Other Free Encyclopedias » Law Library - American Law and Legal Information » Notable Trials and Court Cases - 1954 to 1962 » Baker v. Carr - Significance, Charles Whittaker, Further Readings

Baker v. Carr - Charles Whittaker

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Charles Evans Whittaker served as an associate justice on the U.S. Supreme Court during the five year period beginning in 1957 and ending in 1962. During his tenure on the High Court, Whittaker's opinions made him known as a "middle-of-the-road conservative." He had been nominated by President Dwight D. Eisenhower after only one year as a judge for the Eighth Circuit of the U.S. Court of Appeals, a prior appointment also made by Eisenhower.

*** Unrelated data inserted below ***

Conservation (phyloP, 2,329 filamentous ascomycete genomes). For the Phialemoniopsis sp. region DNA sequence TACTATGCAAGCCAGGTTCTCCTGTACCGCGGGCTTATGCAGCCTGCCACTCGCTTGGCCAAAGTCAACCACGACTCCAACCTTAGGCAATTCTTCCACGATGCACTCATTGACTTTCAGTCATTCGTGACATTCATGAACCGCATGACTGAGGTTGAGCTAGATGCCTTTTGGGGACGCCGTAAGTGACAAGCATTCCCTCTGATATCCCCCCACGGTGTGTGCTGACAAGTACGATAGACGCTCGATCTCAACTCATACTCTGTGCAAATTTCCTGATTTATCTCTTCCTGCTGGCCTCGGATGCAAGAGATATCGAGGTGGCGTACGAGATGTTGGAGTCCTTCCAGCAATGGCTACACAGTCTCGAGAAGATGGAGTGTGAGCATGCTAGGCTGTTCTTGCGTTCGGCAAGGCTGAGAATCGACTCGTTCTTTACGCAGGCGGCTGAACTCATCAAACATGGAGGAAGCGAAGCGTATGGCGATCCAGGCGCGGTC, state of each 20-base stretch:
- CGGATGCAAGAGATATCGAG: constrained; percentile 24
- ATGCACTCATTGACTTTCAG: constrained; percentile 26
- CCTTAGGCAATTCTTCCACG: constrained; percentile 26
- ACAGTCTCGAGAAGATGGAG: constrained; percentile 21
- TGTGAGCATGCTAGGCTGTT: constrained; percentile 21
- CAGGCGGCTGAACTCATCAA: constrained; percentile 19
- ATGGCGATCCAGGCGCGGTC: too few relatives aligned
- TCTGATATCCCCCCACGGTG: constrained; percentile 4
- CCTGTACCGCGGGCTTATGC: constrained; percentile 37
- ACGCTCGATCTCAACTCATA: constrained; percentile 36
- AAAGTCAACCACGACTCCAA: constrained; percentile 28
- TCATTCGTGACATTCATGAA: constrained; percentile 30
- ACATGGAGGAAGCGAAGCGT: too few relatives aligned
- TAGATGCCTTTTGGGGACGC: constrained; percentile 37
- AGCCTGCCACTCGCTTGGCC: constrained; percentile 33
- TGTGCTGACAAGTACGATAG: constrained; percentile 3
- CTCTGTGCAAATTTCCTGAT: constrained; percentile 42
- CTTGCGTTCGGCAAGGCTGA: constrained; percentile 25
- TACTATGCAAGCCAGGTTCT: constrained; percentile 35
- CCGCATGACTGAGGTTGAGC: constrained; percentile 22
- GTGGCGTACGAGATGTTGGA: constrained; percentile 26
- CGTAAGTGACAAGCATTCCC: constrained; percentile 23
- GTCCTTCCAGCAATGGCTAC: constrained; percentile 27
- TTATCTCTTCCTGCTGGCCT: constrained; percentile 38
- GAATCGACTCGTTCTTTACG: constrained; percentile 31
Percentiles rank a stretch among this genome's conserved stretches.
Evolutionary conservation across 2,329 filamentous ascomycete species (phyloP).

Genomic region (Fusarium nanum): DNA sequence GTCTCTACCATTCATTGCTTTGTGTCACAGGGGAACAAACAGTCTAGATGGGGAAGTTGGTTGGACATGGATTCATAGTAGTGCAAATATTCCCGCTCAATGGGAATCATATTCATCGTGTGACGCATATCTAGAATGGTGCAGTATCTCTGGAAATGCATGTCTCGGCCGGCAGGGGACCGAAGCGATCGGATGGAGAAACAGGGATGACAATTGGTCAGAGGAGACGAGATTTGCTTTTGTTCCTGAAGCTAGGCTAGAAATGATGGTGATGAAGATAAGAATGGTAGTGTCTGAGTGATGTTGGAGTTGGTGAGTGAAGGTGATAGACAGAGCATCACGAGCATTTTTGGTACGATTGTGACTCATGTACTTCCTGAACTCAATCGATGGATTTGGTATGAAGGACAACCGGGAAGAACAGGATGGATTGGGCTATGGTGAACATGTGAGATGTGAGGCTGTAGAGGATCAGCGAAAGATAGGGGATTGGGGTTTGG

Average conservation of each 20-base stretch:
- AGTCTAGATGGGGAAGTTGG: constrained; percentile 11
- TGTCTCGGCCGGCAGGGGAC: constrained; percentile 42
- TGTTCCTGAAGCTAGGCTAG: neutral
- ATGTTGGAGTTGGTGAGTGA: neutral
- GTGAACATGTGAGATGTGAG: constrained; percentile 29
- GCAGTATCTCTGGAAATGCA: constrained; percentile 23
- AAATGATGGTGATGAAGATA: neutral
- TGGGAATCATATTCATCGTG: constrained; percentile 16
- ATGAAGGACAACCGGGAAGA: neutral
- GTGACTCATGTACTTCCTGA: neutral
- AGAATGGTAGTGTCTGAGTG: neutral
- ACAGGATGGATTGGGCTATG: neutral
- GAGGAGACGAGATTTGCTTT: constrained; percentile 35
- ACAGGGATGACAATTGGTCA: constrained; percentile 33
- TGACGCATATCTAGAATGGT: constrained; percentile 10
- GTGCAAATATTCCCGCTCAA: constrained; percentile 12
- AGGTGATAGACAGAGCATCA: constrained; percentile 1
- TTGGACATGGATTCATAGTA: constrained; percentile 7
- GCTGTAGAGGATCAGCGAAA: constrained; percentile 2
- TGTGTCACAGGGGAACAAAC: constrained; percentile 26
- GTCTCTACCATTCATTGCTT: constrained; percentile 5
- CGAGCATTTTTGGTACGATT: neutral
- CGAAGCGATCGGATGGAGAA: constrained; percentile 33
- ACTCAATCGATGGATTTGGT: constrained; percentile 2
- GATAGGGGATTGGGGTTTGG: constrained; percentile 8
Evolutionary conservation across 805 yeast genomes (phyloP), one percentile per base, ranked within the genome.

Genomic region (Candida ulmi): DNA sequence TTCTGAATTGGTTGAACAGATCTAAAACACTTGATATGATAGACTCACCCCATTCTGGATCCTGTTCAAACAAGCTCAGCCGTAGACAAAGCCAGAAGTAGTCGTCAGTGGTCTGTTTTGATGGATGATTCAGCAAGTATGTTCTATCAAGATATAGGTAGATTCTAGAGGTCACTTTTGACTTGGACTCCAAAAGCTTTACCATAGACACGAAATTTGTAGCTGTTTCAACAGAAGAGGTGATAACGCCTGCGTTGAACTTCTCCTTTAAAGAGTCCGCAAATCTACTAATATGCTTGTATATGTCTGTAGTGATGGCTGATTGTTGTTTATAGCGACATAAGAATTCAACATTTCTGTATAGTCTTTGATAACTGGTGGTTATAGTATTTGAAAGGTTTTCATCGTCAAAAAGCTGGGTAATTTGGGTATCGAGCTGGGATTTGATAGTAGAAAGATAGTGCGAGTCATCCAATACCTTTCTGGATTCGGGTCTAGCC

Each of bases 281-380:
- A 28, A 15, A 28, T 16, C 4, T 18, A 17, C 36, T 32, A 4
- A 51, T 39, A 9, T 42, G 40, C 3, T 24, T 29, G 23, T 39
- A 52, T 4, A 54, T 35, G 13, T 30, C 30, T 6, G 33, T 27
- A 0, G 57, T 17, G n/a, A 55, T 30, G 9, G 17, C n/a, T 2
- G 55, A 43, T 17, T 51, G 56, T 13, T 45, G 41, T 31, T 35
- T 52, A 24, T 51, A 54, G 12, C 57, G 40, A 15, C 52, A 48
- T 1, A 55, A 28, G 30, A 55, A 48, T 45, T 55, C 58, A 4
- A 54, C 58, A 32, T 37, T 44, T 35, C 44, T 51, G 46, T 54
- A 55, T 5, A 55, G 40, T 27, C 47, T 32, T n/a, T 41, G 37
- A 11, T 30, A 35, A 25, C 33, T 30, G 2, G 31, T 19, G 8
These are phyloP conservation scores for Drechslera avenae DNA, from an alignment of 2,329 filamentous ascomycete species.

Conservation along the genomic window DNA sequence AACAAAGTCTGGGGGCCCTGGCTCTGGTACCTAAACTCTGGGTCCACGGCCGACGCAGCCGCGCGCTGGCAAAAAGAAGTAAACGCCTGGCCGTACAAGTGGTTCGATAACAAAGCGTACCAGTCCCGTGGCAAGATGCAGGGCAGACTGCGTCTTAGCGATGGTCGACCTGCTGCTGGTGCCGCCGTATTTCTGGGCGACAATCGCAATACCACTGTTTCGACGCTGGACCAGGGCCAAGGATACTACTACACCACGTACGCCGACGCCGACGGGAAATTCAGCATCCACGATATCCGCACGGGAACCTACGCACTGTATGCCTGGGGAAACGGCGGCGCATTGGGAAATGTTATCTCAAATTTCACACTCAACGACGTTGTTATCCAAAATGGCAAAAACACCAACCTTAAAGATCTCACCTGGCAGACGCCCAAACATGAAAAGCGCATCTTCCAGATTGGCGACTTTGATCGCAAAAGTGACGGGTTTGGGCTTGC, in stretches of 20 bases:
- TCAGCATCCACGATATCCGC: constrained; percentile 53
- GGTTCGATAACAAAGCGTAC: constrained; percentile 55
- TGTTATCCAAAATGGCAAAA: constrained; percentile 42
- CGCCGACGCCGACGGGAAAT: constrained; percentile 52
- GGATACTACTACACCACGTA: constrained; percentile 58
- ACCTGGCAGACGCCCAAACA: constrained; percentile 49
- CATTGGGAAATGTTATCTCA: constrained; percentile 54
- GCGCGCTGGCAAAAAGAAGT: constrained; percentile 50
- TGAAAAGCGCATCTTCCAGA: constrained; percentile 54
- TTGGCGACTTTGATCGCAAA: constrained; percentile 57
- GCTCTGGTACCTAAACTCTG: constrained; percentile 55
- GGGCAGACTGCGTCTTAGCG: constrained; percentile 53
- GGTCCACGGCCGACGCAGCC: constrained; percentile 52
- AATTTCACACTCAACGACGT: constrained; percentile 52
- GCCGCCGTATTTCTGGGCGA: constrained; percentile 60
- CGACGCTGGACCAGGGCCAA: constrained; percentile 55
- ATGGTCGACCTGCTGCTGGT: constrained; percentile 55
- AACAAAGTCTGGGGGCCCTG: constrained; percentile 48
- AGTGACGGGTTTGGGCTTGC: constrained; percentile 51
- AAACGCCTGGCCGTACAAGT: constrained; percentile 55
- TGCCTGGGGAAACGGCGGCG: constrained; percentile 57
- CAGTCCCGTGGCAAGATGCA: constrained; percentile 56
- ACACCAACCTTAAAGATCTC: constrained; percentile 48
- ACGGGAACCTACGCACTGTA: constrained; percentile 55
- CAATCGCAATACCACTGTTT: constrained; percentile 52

Whittaker hailed from Troy, Kansas. He was born on 22 February 1901. Although he left school at sixteen to help on the family's farm, he later was accepted to law school. He gained admittance to the bar a year before his graduation which occurred in 1924. For the next 30 years he practiced law in a Kansas City law firm; he made senior partner after two years.

His naming to the U.S. District Court for the Western District of Missouri in 1954 was the first in a series in federal appointments made by President Eisenhower. Whittaker's service ended with his retirement from the High Court on 31 March 1962 due to declining health. He died on 26 November 1973.

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